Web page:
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Another view

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Including the mountains

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Lluis told me, when we look at this particular view, we could almost be anywhere in Switzerland or where there are mountains!

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Queuing to get our tickets for it.

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View from the cable cart

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La Paz Eiffel Tower.

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Big stadium

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Big Bolivia Eye Brother is watching you. 😀

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So much going on here!

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Love those mountains in the background!

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We got off and were in the “rich” area, you can tell by the look of the houses which are wider.

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Went to this park which should be called Parque del Amor. Nice fountain.

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People kissing.

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Some getting engaged or maybe just celebrating some anniversary.

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Others getting married.

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View of the surroundings from this park.

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Walking down the streets back towards our San Francisco`s church neighbourhood.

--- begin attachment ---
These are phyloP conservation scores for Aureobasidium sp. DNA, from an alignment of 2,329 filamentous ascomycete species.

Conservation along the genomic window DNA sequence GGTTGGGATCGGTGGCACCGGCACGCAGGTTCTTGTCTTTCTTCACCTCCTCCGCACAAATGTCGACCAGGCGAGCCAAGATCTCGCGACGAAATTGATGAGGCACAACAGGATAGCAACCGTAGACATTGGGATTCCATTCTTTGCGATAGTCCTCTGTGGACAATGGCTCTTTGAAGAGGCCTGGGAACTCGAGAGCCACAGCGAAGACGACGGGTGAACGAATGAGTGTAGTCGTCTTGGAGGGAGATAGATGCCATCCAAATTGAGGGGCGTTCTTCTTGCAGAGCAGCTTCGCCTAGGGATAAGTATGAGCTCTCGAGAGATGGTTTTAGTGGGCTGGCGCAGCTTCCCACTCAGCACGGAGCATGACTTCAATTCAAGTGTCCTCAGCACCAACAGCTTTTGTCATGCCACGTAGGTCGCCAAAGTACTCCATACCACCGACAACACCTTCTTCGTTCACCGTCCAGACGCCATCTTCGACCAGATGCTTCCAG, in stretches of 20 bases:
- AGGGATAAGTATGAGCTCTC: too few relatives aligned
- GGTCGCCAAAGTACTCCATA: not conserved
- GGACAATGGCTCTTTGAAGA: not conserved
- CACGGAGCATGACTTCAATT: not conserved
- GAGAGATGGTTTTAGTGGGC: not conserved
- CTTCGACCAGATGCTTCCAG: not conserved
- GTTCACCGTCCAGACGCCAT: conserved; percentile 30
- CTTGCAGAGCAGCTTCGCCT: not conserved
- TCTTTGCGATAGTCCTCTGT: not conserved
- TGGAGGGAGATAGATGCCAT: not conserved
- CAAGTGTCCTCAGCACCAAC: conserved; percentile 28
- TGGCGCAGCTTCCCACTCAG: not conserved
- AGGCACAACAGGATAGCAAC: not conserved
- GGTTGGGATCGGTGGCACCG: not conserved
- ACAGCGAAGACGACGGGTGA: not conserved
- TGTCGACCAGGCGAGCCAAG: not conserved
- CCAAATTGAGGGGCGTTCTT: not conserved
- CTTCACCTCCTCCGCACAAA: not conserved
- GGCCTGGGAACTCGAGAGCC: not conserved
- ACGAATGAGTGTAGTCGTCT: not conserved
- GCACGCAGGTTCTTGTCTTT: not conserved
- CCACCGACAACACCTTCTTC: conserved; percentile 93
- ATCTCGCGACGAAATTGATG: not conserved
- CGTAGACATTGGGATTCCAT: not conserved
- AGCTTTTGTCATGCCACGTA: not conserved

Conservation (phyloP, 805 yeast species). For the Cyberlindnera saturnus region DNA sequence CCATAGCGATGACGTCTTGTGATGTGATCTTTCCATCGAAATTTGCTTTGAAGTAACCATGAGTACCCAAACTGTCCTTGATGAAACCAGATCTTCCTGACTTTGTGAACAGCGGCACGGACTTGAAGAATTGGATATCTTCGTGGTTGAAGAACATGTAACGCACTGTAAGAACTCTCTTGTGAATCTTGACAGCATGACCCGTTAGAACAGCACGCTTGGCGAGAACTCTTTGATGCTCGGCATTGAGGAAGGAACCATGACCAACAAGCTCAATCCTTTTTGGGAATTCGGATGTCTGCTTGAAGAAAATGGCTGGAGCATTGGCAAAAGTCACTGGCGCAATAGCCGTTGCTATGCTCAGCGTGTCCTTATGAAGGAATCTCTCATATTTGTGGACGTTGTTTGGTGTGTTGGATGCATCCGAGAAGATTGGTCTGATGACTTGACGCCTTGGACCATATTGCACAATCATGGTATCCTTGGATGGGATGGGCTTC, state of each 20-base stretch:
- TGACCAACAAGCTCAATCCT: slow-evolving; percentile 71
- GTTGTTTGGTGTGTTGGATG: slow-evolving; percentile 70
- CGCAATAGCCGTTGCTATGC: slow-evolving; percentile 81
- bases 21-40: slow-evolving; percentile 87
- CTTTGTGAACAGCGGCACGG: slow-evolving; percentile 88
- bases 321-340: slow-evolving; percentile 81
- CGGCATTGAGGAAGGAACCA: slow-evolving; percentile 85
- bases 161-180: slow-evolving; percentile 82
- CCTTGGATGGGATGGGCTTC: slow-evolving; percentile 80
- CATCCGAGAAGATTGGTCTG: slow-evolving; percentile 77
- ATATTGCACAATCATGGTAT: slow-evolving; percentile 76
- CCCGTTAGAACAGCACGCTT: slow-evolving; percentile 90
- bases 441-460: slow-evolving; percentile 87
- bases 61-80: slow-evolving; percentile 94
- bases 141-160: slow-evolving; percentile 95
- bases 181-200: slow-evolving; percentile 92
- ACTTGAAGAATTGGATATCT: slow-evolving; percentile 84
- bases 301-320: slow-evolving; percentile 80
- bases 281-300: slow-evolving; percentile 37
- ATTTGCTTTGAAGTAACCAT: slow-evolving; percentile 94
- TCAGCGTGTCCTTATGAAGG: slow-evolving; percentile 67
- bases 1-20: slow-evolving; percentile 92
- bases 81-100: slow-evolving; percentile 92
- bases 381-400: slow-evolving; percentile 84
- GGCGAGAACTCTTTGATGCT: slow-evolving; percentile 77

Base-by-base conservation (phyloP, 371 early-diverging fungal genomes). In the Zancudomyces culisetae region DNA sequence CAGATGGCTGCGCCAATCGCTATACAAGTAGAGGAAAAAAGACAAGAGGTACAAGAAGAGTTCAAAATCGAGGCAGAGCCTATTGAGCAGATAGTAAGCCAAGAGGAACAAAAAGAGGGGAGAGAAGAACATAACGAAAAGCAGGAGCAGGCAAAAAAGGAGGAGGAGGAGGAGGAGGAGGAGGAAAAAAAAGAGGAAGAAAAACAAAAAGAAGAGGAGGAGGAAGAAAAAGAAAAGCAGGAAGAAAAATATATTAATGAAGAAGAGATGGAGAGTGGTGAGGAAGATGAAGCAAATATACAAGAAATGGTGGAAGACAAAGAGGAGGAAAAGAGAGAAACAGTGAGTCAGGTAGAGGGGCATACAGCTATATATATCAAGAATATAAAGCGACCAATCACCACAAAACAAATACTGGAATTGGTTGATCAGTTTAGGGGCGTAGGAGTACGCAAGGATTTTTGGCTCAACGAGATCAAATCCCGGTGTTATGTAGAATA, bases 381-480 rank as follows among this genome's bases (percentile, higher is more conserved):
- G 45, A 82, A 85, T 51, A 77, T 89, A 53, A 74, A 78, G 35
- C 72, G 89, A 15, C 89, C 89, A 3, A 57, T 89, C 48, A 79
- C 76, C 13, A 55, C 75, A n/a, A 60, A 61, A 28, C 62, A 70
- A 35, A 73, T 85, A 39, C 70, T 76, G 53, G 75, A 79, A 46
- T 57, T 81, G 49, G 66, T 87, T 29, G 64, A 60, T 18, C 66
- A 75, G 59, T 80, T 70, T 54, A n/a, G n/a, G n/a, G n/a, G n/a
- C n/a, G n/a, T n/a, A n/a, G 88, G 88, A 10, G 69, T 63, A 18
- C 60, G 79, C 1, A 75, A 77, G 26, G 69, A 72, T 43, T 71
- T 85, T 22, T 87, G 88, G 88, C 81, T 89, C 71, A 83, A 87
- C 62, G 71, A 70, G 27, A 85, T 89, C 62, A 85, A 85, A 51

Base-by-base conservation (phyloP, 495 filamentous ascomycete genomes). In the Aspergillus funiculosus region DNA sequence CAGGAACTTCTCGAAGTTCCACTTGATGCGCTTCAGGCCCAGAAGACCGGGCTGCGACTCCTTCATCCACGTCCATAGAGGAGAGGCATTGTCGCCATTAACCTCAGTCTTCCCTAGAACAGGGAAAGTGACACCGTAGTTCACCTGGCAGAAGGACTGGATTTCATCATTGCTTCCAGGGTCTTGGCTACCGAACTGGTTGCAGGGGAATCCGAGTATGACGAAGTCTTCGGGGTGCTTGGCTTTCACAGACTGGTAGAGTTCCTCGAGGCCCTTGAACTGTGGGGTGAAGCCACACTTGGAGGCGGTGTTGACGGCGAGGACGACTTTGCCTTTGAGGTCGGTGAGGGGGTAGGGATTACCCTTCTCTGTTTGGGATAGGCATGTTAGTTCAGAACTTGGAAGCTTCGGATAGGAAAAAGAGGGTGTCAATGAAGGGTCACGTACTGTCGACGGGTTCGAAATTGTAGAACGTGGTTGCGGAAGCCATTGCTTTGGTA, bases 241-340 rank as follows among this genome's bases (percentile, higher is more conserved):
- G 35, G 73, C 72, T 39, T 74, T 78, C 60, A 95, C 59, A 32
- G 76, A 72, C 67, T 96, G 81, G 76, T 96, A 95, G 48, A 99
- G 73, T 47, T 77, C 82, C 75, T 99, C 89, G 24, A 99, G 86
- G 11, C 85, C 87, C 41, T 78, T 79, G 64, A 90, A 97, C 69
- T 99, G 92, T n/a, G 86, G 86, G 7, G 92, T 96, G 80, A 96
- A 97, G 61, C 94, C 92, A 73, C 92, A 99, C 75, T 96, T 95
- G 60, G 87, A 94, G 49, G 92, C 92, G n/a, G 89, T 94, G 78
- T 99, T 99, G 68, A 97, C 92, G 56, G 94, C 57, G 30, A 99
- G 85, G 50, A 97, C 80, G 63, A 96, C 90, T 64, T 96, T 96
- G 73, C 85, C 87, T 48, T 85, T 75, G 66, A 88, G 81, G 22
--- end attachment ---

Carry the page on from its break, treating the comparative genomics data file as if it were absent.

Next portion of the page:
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I really like that in La Paz you get those expènsive views looking far far away. Nice fountain and graffiti.

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Zooming in on the woman and the rainbow created by the fountain.

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The street to the right.

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Plaza with some cool graffitis.

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Nice place where to hang around.

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We went to the shop to try out all equipment that we would take to Huayna Potosi.

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After that we walked around the market to grab some cereal bars and chocolate snacks for the hike. The streets were full of life, crowded, buzzying, during the night as much as during the day. The funny thing is that at the beginning we were searching for a supermarket, even just a small one, to try to find cereal bars we are familiar with like from the brand Quaker. But there were none! No supermarket! That`s not how La Paz works! Everyone is a street seller, there is everything everywhere…on the streets! So we bought some very thin cereal bars just wrapped in plastic without any branding and you know what, they turned to be really really good!

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My last picture will go to the bread because it is simply amazing. Best bread I have had in South America so far. Kind of mini French baguettes, crunchy, tasty, not sugary like some bread in Peru. Lots of travellers tell you that when you get to Bolivia the food will be terrible. Well I haven`t spent much time here yet but I had a great lunch today at a local place, soup and main, and their soup is really awesome and now I found that bread, the best bread ever!!!

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After our snack shopping, we went for dinner in a Chinese restaurant for a change. Then prepared the bag we would leave behind and the stuff to take for 2 days and went to bed.

Tomorrow, meeting at the equipment spot of the agency at 8.30am and off to Huayna Potosi!!!